Combating fake news, deepfakes, and misinformation is one of modern journalism’s biggest challenges. There have been numerous attempts to help readers recognize when a source shouldn’t be trusted. One of the latest ideas comes thanks to news media mainstay The New York Times and blockchain technology.
In what it’s calling “The News Provenance Project,” the NYT is exploring Hyperledger Fabric with the help of IBM Garage (an innovation incubator of sorts) to build a private and permissioned distributed database to try to prove the authenticity of images used in journalism.
That might sound like an oxymoron, but it’s private and permissioned from a control point of view, and distributed geographically speaking.
Thew news agency believes it will be able to prove the authenticity of images by publishing the originals to a blockchain. In theory, this will create a form of digital provenance that could prove where an image comes from, and if it has undergone any edits since it was first released.
According to a blog post, the NYT thinks a blockchain-based system will be useful as it prevents previous records from being adjusted. “Files are not so much changed as built upon,” the post reads.
Indeed, it will have to make sure that its blockchain solution is immutable then, as this is not always a given.
The New York Times‘ idea is all theory at the moment, as it seems its still nailing down the specific technical details of how the system will work.
NYT says it will be trialing and exploring this idea for the remainder of the year. Alongside the trial, the publication will conduct user research (presumably to understand if the system actually works as intended) and will develop a technical Proof-of-Concept, too.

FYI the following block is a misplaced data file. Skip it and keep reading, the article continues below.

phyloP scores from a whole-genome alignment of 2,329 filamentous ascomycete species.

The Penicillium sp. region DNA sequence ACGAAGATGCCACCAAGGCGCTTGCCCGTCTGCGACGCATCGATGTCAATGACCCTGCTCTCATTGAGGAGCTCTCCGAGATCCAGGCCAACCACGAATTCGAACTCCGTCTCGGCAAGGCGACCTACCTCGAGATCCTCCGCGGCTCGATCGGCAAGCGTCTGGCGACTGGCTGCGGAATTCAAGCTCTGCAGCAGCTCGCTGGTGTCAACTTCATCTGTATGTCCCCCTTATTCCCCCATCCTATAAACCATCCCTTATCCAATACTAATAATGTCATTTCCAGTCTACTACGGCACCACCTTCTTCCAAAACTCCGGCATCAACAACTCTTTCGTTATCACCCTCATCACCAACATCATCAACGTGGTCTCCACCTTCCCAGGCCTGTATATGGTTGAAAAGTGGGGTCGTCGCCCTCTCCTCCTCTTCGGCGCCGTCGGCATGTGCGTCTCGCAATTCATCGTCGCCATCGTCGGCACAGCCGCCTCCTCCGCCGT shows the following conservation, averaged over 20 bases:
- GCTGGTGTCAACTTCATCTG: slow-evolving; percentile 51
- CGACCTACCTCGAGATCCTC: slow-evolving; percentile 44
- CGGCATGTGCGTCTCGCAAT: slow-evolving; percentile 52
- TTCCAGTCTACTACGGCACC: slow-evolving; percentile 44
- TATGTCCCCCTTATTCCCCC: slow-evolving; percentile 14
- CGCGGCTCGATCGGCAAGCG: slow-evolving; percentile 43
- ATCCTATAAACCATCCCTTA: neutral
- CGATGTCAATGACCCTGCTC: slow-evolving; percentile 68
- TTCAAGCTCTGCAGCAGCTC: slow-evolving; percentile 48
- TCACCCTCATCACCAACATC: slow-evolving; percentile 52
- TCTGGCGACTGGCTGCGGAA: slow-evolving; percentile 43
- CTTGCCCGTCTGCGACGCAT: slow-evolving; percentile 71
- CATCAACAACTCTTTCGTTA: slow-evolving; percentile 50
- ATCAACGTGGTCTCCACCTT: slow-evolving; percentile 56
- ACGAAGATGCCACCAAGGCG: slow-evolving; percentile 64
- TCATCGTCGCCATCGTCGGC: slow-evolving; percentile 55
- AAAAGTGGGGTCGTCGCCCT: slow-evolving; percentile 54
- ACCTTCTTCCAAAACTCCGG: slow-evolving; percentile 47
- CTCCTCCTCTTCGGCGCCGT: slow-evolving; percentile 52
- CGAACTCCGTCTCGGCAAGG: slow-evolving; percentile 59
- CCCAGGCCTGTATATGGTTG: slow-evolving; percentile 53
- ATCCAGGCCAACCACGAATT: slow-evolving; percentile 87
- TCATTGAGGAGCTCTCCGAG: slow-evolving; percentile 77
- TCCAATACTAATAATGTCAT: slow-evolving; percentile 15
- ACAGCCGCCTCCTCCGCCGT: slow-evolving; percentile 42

If it sees success with the initial phase, NYT plans to roll the concept out to other areas of journalism.
If you thought you’d heard all this before, you’d be forgiven as this isn’t the first time blockchain has been touted as a fix for some of journalism’s modern woes. Even so, we’re still yet to see anything with any real substance.
One blockchain startup called Civil caught the industry’s attention over the past two years with its claims that its blockchain was going to “fix” journalism. Naturally, it had its skeptics, but it wasn’t enough to dissuade Forbes from joining Civil last October.
Forbes wanted to host meta-data about its articles on Civil, and display a badge alongside the content to verify its authenticity. There appeared to be no mechanic that stopped bad actors from illegitimately using this badge, though.
Unfortunately, Civil announced that its initial coin offering (ICO) had failed, just a week after Forbes announced its partnership with the firm.
Indeed, there are many hurdles to overcome to fix challenges associated with fake news. Blockchain hasn’t proven to be the answer yet, but good on The New York Times for trying.